Leaked recordings released in the wake of the coup subsequently exposed that Tamarod was financed by the United Arab Emirates, another former British imperial holding. It further showed how high ranking military officials – who also drew from that slush fund – had openly discussed using protests to rid themselves of the meddlesome Morsi.
Neither Aswat Masriya nor Reuters ever mentioned these bombshell disclosures. The former was also by-and-large silent when in August 2013, Egyptian security forces under Sisi’s command brutally crushed a protest in Rabaa al-Adawiya Square in Cairo, slaughtering at least 817 people. Human Rights Watch dubbed the bloodshed “perhaps the largest mass killing of protesters on a single day in modern history.”
“Using armoured personnel carriers, bulldozers, ground forces and snipers, police and army personnel attacked the makeshift protest camp and gunned down protesters,” the organization recorded.
Nonetheless, Aswat Masriya published an official investigation into the massacre which blamed the gross death toll on protesters themselves, claiming they “initiated” attacks on security forces. Amnesty International’s contention that the probe was a concerted whitewash, specifically set up to shield security forces from censure, was mysteriously omitted from its coverage.
Perhaps predictably, the outlet uncritically reported Sisi’s “landslide” election victory in May 2014, when he the army general received 96.91% of the vote, in no small part due to most other candidates either dropping out of the race, or being jailed before polling day.
Cairo had already slipped back into dictatorship by that time, and would only fall further into autocracy in the years to come. Not a trace of this reality would ever be reflected on the pages of Aswat Masriya, though. Fittingly, in November 2016 the publication uncritically reported Sisi explaining to US lawmakers that human rights in Egypt should not be perceived from “a Western perspective,” due to “differences in challenges and local and regional circumstances.”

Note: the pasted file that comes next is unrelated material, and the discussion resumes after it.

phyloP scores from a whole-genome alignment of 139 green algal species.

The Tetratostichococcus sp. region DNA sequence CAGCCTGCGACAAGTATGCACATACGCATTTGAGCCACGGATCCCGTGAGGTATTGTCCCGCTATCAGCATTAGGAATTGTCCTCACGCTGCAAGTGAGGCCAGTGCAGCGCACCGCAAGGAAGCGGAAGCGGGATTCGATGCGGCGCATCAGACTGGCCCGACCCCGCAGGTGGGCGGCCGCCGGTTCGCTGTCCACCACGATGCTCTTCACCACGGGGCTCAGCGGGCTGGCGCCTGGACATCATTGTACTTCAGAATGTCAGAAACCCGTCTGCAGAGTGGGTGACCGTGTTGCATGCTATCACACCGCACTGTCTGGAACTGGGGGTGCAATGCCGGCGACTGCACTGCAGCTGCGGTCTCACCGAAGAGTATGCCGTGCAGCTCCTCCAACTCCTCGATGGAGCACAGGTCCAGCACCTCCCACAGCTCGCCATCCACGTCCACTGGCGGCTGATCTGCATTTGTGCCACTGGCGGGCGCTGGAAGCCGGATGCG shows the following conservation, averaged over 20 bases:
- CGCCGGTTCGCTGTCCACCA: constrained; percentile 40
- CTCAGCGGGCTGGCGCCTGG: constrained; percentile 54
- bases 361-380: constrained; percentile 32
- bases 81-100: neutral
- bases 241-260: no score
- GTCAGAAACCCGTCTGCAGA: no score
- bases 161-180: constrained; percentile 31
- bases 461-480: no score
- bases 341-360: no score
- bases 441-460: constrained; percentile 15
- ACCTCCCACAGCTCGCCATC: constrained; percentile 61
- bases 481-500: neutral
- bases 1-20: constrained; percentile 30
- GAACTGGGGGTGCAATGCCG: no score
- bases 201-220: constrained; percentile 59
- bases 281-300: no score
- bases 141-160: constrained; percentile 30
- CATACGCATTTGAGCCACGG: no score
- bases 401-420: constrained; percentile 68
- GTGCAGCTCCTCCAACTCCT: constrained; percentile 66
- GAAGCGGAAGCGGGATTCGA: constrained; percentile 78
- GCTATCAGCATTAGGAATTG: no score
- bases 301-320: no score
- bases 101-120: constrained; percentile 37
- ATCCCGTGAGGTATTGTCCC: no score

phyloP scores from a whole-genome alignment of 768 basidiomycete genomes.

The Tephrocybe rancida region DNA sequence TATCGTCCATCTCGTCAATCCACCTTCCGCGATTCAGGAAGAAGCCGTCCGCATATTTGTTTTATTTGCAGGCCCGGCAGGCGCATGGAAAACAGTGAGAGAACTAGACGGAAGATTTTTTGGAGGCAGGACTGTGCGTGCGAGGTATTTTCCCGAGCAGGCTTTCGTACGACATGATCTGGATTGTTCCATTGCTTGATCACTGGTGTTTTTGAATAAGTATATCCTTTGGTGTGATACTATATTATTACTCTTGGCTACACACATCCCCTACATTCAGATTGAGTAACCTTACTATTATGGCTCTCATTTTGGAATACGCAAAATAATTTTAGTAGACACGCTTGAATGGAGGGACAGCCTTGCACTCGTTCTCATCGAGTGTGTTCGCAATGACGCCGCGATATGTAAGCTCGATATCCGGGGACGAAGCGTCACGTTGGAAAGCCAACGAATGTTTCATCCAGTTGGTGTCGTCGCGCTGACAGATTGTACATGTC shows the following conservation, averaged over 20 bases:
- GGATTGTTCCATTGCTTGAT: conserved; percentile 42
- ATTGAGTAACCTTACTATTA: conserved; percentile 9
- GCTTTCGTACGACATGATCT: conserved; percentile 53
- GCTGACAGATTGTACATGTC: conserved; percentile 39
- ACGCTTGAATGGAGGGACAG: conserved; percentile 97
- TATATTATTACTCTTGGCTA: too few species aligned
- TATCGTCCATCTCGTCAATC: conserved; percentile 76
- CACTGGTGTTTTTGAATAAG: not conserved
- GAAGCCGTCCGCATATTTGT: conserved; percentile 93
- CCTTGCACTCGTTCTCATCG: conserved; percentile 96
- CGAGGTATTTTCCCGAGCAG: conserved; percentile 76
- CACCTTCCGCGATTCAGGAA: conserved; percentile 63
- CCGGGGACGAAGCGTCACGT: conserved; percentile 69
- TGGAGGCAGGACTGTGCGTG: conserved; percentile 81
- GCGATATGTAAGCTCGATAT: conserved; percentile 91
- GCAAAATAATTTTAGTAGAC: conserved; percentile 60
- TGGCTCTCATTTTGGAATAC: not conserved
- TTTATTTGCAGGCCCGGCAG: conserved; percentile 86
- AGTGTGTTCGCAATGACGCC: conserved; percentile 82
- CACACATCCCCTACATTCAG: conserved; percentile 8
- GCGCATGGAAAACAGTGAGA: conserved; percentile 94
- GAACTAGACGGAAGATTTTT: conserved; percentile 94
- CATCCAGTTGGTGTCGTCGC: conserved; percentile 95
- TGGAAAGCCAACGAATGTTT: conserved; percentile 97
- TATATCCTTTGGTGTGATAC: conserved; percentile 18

The situation in Egypt had grown so dire by 2017 that the British Foreign Office could no longer ignore it. In February of that year, London designated Cairo a “human rights priority country.” An accompanying factsheet noted that “reports of torture, police brutality, and forced disappearance” had ratcheted in recent years, and so too had restrictions “on civil society” and “freedom of expression,” while “a number of prominent human rights defenders were banned from travelling.”
A month later, Aswat Masriya closed its doors permanently. An accompanying press release noted that TRF was unable to “find a sustainable source of financing for the platform.” It is uncertain why the British stopped supporting the outlet, although it had clearly fulfilled its purpose of helping ensure a suitably malleable, friendly government was safely installed in Cairo, and was likely surplus to requirements as a result.
When the UK media exposed Reuters’ clandestine Cold War-era relationship with British intelligence in January 2020, a spokesperson for the news agency claimed such an “arrangement” was “not in keeping with our Trust Principles” and “we would not do this today.”
“Reuters receives no government funding, supplying independent, unbiased news in every part of the world,” they added.
What the Reuters flack neglected to acknowledge was that only three years before, his organization still served as a financial channel for the Foreign Office to an Egyptian outlet which incited the overthrow of the country’s first democratically elected government. Whether the London-based media giant is involved in similarly covert, state-backed machinations today is anyone’s guess.